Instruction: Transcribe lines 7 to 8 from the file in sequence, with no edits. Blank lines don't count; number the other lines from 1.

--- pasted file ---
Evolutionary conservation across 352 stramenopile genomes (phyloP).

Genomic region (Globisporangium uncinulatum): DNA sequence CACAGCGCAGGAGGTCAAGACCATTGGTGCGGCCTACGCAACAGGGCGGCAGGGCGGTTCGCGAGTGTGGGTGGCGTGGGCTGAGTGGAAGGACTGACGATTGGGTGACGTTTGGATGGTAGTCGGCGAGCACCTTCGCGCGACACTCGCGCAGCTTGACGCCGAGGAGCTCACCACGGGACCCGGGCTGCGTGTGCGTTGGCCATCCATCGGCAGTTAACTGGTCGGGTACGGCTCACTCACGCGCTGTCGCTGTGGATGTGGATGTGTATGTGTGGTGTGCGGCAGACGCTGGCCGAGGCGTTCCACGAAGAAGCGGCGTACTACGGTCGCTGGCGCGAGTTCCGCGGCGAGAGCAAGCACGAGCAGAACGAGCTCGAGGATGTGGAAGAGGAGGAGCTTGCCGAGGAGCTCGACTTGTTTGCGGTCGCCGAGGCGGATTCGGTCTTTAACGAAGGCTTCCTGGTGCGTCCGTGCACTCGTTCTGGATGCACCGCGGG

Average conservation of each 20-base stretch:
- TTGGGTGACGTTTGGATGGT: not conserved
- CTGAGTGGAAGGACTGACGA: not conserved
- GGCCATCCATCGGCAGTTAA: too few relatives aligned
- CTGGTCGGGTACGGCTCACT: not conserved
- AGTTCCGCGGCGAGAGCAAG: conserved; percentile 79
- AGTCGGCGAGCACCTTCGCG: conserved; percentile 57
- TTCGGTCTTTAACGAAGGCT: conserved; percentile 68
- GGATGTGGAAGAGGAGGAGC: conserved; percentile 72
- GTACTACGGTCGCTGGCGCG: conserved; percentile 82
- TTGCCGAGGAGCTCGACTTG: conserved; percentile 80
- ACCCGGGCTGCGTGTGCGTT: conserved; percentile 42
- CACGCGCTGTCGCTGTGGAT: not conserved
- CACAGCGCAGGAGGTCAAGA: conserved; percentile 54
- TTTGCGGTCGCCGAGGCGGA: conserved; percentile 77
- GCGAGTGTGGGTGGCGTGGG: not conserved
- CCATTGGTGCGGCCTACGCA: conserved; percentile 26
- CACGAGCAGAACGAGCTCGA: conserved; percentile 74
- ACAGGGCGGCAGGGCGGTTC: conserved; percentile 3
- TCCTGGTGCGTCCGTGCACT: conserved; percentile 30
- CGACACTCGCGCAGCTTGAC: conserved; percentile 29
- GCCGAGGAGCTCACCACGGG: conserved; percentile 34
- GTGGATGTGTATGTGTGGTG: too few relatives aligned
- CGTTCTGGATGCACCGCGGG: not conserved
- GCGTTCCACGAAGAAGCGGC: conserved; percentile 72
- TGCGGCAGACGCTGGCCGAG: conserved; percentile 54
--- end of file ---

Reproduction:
- CTGGTCGGGTACGGCTCACT: not conserved
- AGTTCCGCGGCGAGAGCAAG: conserved; percentile 79